Roger Stone, the sharp-dressed, right-wing political operative who is no fan of any Democrat, has it in for Lyndon Johnson. Mr. Stone says the architect of the War on Poverty and the Great Society is better remembered as the Great Conspirator and accuses him of responsibility for nine murders, including the greatest crime of the 20th century, the assassination of John F. Kennedy. Read More
correcting the record
Ex-Gov. Eliot Spitzer insists he’s not diving back into the political arena just yet, contrary to a New York Post report earlier this evening.
It was a rough night for redemption-seekers.
Four scandal-scarred candidates–Eliot Spitzer, Anthony Weiner, Vito Lopez and Micah Kellner–all failed to win their bids last night, despite, in some of their cases, vaster war chests and soaring name recognition.
All four candidates succumbed to an onslaught of toxic press and apparent voter fatigue over the circus-like atmosphere of the election after Mr. Weiner and Mr. Spitzer jumped into the fray.
Election Day: 2013apalooza
After what may have been the nastiest–and most high-profile–race for comptroller in New York City history, Manhattan Borough President Scott Stringer eked out a four-point win tonight over his better-known rival, ex-Gov. Eliot Spitzer.
Mr. Stringer and his wife took the stage at the campaign’s victory party to great applause, cheers and even the throwing of a hat.
Thanking family, friends and his campaign staff, the victorious candidate energized the crowed and made a “promise to bring integrity, experience and leadership” to the office–a less-than-subtle final dig at Mr. Spritzer, who was forced to resign five years ago in the wake of a prostitution scandal.
Election Day: 2013apalooza
He gave Scott Stringer reason to sweat it out, but Eliot Spitzer will not be New York City’s next comptroller.
The former governor, who had attempted to revive his political career with a run for a little-known office, conceded tonight in a hastily-delivered speech in Harlem.
“I’ve called Scott Stringer and congratulated him on a victory tonight, and wish him well as we go forward in his position as comptroller, I presume, and expect him to win this November,” he said in a speech that lasted less than four minutes from start to finish–including a pause in the middle for cheers and chants of “Spitzer, Spitzer, Spitzer!”
Out of Comptrol
In the clearest sign yet that the race to become the next city’s comptroller is neck-and-neck, the two candidate launched attack ads tearing into each other today.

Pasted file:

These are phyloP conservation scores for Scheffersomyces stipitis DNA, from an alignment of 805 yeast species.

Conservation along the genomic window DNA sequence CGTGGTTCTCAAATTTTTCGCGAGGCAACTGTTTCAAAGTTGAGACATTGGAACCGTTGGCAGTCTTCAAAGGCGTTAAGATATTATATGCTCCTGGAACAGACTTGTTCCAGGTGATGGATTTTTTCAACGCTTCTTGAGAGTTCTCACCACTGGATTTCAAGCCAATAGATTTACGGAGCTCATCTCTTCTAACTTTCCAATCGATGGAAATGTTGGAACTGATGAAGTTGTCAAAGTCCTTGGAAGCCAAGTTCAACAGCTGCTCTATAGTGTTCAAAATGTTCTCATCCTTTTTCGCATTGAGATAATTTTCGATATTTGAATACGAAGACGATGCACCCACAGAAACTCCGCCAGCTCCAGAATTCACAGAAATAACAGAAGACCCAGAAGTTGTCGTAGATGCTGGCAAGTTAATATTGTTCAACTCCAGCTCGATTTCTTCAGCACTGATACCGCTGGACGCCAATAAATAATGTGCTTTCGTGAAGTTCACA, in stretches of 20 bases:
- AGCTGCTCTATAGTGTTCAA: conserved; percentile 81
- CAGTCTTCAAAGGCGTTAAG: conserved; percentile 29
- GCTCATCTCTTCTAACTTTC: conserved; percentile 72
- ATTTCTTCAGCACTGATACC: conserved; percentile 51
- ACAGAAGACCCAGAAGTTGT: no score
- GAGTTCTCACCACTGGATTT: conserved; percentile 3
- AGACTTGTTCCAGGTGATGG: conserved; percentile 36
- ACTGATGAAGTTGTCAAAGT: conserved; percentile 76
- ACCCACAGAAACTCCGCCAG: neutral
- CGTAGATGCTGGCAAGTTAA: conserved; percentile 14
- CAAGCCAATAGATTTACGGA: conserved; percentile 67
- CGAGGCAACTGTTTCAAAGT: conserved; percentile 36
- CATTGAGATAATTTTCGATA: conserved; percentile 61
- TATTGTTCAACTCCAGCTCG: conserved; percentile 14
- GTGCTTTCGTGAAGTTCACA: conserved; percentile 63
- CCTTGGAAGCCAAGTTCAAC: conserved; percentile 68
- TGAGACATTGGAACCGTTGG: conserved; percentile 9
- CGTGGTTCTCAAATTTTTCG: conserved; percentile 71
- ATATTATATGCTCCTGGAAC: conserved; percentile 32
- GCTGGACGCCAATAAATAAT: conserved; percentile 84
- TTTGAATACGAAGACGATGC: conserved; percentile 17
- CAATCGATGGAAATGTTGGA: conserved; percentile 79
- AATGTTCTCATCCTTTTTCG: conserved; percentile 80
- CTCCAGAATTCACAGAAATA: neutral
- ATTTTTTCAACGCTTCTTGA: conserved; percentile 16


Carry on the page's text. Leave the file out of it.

They were tough.
Manhattan Borough President Scott Stringer took direct aim at the prostitution scandal that felled ex-Gov. Eliot Spitzer’s political career five years ago.
If there were any remaining questions on the subject, they have been answered: Eliot Spitzer and Scott Stringer are certainly not buddies anymore.
The two comptroller candidates squared off for the last time this morning, trading blow after blow at a Midtown forum hosted by the Council of Urban Professionals. Mr. Stringer was especially aggressive, pummeling the former governor again and again for resigning in the wake of a prostitution scandal five years ago. Mr. Spitzer, meanwhile, tried to brush off the attacks, while offering hits of his own.
Manhattan Borough President Scott Stringer showed that he was ready for citywide office just a few weeks ago, when he announced his support for Mayor Bloomberg’s rezoning plan for Midtown East. With a Democratic primary looming, it would have been easier for Mr. Stringer to pander to the ideologues and critics; instead, he stood up for visionary change. That’s good.
Mr. Stringer is a capable public servant whose low-key persona and wonkish proclivities make him well-suited for the job of overseeing the city’s books. But there’s another, more-urgent reason to support Mr. Stringer’s candidacy. His opponent is Eliot Spitzer.
Veni vidi vito
After being forced to resigned after a lurid sexual harassment scandal that tarnished powerful Assembly Speaker Shelly Silver, now-City Council candidate Vito Lopez has become the leper of the Democratic establishment, shunned by formerly loyal supporters and castigated in the harshest terms.
But ex-Gov. Eliot Spitzer, who is locked in an increasingly negative race for comptroller, stands out as the rare candidate willing to offer a few kind words.
A day after two polls came out showing ex-Gov. Eliot Spitzer’s once-commanding lead in the comptroller’s race had vanished, another new poll tells quite a different story.
A New York Times poll released today found that Mr. Spitzer is still leading his opponent, Manhattan Borough President Scott Stringer, 50 to 35 percent among likely voters–a far cry from yesterday’s Quinnipiac poll, showing them tied, and another, from amNewYork and News 12 Long Island, showing them locked in a dead heat less than two weeks before the September 10 Democratic primary.